Plants have had quite a time dealing with the very cold weather and blustery winter winds. The lucky ones are currently under the snow and well protected. Soil temperatures remain constant and while covered by the snow, temperatures around the stems, twigs, foliage or buds are protected from the dry cold winter winds.
One of our best defenses against winter damage is making sure our plants have the correct winter hardiness. Our part of Illinois is in zone 5b covering winter temperatures between -10 and -15 degrees in a typical winter. Plants with a higher rating (above 6a) will show winter damage if they survive. This information is on the plant tag. The zones have changed, so be sure the information includes the actual temperature range to be sure. Another part of this winter hardiness is that of the root system itself. Roots are normally kept warmer than the above ground parts due to the insulating nature of the soil. In very cold winters where the soil can become colder than normal, there can be damage to the root system as well. A plant that would normally survive our winters grown in a container may not do well because the roots will have been exposed to the much colder air temperatures when the soil in the container freezes solid. When a plant is planted too shallow, the surface roots can be damaged in the same way.
When buds and stems are exposed to cold temperatures and winter winds over time, moisture is lost and tip and stem dieback are common. Evergreen needles no longer containing enough moisture, will brown as spring arrives with warmer temperatures. To ensure that water loss is kept down, watering the needle evergreens and broadleaved plants very late in the season before the ground freezes really helps.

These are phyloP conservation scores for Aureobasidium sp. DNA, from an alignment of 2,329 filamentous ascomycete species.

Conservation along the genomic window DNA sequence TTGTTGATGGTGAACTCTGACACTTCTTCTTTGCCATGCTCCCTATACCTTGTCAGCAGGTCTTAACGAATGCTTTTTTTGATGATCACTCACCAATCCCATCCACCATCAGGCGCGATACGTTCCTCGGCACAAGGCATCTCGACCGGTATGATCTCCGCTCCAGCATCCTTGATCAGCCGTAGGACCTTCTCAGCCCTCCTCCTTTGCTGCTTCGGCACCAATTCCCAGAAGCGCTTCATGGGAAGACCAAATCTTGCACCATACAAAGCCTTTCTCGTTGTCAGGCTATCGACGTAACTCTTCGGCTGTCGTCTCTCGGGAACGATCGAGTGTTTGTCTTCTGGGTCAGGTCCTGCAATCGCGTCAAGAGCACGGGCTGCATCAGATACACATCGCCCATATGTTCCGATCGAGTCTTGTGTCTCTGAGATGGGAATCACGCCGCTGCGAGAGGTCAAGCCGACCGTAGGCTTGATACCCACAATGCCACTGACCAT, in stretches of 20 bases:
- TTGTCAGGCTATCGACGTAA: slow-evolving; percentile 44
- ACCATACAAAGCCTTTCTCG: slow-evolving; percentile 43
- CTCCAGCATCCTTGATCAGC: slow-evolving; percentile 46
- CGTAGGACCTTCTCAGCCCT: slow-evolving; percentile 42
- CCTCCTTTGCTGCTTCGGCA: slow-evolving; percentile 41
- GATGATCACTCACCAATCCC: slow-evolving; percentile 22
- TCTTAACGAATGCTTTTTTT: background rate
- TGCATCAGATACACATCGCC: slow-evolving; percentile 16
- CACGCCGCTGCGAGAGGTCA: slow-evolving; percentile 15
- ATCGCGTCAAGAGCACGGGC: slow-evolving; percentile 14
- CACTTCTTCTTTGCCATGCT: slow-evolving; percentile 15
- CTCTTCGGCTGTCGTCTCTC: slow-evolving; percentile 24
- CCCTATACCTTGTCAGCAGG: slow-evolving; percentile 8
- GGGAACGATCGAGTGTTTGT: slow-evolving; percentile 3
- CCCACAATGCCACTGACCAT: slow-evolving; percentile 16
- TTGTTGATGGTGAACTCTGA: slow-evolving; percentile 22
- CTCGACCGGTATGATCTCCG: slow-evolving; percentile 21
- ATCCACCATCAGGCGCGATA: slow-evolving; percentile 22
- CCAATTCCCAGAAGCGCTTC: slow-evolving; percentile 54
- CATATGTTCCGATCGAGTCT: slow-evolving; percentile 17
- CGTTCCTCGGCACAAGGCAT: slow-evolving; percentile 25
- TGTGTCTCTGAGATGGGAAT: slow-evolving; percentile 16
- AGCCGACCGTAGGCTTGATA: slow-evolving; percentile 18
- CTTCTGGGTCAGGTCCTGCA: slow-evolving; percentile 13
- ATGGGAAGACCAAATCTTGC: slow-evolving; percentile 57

Broadleaved plants like Rhododendrons, Azaleas and Boxwood will show different signs, but all caused by the winter temperatures and wind desiccation. Rhododendrons will cup or curl their leaves and turn a dark reddish brown during these very cold conditions. Some leaf loss should be expected, yet most of the leaves should return to normal in the spring and again be that deep dark green we expect. Rhododendron flower buds may not be so lucky and either the flower buds open with damage or do not open at all and fall off as spring progresses. Boxwood leaves will turn a very pale color and those leaves are usually lost as newer leaves appear.
Home orchardists will see a loss of peach flower buds, while the vegetative buds remain viable. Flower buds begin to be damaged at temperatures below zero and by minus ten degrees buds are killed. The more days we have in this range the more flower buds are killed.
All this snow we have had have also left trees, shrubs and evergreens buried or with branches bent over. It is best to let these recover on their own, as attempting to remove the snow will harm the plants more than leaving them alone.